Regardless of the establishment they practiced in, Lebanese physicians reported being uncomfortable with the decision to stop or limit resuscitation. EOL care is an immature concept in Lebanon with little to no guidance provided to physicians in this regard. This could explain the attitude of Lebanese physicians seeing as insecurities among medical care staff often lead to delayed discussions with either patients or their relatives . Shared decisions in the context of EOL also reflect societal, educational, cultural, and religious values in both patients and physicians. In our study, religiosity was comparable in both study samples. Religiosity was previously shown to carry a significant negative influence on the attitude of physicians towards EOL and physician-assisted dying practices . This was emphasized in the Middle East, where religion was an important consideration in physicians’ DNR decisions despite their exposure to Western curriculums . When provided, EOL care guidance in this region must account for religious beliefs considering that its population remains deeply entrenched in religion. EOL practices such as euthanasia and assisted suicide are actually forbidden in Islam. Regardless, Islamic guidance in the form of Fatwa has accorded medical professionals with the ability to undertake DNR decisions in hopeless medical cases irrespective of family and patient preferences . This could account for studies reporting that Muslim religiosity does not affect views of the religious feasibility of DNR decisions  and palliative medicine among physicians , which highlights the need to account for the capacity of other factors, such as country of origin and country of practice, to overshadow religious beliefs .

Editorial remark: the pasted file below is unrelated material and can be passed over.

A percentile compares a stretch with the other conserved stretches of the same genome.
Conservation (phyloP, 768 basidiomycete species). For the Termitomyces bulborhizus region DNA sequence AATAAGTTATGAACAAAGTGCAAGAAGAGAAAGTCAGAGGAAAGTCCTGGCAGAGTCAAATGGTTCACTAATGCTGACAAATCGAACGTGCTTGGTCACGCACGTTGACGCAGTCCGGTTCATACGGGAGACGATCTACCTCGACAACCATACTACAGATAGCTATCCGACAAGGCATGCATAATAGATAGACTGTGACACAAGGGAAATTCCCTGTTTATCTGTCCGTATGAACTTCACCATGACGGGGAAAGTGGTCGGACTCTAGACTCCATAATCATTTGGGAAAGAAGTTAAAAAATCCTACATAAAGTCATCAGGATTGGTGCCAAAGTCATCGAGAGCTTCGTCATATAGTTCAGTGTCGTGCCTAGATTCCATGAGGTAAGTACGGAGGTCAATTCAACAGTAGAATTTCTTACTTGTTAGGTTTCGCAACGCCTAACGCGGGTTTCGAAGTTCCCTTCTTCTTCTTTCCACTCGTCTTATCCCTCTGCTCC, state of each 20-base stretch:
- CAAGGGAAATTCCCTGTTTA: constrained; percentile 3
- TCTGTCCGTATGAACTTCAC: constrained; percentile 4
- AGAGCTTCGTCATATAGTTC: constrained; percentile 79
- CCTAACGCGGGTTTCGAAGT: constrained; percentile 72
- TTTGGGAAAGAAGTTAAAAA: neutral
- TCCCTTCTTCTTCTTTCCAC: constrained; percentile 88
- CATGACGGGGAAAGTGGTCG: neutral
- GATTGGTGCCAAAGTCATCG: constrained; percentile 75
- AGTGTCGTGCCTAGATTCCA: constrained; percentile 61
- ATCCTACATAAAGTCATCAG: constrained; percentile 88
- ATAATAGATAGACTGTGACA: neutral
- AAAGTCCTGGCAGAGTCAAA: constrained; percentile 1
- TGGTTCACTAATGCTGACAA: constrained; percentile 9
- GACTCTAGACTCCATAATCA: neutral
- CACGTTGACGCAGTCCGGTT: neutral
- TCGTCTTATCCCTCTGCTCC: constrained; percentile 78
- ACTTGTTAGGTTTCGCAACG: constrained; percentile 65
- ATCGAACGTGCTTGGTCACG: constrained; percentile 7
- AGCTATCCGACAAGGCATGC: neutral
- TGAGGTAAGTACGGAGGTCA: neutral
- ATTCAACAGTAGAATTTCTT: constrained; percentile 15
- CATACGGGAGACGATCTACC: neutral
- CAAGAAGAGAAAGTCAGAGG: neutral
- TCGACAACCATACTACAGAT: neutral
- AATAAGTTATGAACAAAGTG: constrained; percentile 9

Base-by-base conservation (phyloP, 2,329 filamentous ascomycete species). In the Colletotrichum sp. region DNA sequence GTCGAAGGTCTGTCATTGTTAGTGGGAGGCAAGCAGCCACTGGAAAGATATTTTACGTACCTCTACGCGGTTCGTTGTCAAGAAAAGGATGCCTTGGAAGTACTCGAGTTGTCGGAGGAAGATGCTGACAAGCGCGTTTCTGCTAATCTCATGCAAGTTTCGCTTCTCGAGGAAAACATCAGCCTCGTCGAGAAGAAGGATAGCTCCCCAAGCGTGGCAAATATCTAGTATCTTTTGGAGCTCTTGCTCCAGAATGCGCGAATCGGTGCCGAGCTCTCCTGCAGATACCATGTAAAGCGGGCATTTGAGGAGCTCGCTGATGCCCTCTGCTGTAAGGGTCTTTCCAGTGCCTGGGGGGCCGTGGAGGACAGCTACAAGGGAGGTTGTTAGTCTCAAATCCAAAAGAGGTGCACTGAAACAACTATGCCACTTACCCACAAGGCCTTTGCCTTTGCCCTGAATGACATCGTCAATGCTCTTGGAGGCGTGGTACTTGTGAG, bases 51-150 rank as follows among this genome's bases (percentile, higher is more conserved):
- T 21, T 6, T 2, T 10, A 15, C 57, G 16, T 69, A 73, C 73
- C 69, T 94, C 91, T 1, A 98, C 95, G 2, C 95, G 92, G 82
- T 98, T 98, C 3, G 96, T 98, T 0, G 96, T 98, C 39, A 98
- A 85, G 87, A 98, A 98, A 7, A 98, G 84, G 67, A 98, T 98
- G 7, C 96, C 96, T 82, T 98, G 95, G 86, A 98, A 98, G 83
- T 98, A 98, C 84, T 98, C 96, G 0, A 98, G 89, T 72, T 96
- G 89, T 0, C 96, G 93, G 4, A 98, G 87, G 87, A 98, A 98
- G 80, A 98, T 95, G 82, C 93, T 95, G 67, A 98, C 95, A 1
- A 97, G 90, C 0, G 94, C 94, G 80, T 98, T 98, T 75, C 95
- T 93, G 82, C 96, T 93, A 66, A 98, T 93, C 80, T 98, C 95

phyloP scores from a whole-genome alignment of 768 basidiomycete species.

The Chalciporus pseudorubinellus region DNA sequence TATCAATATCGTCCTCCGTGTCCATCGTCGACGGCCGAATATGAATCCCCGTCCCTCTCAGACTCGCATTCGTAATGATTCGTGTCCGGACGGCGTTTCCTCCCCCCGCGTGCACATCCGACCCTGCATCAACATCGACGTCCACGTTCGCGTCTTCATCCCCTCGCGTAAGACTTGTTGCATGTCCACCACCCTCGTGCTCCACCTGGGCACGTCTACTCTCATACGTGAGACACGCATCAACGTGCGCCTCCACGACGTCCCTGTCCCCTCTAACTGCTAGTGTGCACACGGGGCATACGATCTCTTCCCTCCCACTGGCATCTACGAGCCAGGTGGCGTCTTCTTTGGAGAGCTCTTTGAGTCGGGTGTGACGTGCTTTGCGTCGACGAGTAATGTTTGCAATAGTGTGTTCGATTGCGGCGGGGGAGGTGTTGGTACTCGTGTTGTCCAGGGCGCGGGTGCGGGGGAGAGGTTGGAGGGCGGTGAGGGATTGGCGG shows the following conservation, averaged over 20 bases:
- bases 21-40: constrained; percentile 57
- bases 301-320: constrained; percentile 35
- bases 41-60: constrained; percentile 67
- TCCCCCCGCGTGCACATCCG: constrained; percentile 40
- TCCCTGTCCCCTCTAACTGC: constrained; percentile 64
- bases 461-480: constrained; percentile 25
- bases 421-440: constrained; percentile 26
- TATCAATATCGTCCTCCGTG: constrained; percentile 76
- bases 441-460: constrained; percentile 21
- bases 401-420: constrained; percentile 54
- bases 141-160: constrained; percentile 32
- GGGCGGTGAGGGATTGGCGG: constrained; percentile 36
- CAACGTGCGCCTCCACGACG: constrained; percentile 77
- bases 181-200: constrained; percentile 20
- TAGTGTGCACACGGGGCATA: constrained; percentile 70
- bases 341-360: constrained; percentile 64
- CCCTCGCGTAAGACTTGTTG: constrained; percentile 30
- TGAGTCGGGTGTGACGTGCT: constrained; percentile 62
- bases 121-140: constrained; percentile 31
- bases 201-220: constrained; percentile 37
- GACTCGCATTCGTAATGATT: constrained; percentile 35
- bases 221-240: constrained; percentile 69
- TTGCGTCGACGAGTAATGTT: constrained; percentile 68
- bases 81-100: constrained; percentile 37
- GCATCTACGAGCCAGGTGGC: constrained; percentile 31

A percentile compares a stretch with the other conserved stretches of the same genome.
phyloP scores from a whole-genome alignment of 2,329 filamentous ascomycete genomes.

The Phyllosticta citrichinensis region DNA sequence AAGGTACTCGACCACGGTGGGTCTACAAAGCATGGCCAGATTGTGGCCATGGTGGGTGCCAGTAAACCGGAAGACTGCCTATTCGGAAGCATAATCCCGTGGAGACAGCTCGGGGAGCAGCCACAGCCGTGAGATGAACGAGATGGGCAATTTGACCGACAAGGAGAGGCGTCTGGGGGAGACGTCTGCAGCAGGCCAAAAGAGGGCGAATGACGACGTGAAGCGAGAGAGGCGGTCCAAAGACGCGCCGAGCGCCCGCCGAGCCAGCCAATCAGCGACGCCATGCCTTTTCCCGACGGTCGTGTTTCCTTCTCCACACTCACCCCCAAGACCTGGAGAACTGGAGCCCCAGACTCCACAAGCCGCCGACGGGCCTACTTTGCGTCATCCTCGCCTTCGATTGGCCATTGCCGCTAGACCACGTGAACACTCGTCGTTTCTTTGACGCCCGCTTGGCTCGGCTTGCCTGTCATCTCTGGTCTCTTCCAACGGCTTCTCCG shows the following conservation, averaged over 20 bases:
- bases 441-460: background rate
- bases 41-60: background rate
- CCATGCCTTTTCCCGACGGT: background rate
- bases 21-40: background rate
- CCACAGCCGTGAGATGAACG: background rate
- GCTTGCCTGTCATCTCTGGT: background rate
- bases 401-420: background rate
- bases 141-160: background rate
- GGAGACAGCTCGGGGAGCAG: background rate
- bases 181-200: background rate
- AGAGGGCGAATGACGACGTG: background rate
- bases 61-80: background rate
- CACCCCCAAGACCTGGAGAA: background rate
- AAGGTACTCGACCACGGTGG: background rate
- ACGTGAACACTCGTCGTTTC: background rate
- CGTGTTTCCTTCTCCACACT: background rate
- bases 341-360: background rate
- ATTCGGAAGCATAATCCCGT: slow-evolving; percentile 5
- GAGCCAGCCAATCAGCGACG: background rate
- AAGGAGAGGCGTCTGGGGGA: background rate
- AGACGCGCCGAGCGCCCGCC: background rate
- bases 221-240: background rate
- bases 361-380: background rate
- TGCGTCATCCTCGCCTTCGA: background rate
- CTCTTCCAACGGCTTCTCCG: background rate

Paternalistic intervention overrides individual autonomy in our study despite physicians from both samples having been exposed to western curriculums and spent a considerable portion of their specialization abroad. Similarly, almost half of physicians surveyed in the middle east preferred having the ultimate authority in DNR decisions . Even in Western countries, it remains debated whether palliative care and EOL practices alleviate suffering or cause it. Physicians thus continue to exhibit paternalistic and death-denying predilections, preferring life-prolonging and curative approaches to patient care . Regardless, Anglo-Saxon medical professionals lean towards patient autonomy, while French physicians considering EOL decisions remain constrained by rationalistic, paternalistic, and religious traditions in addition to fears of legal prosecution .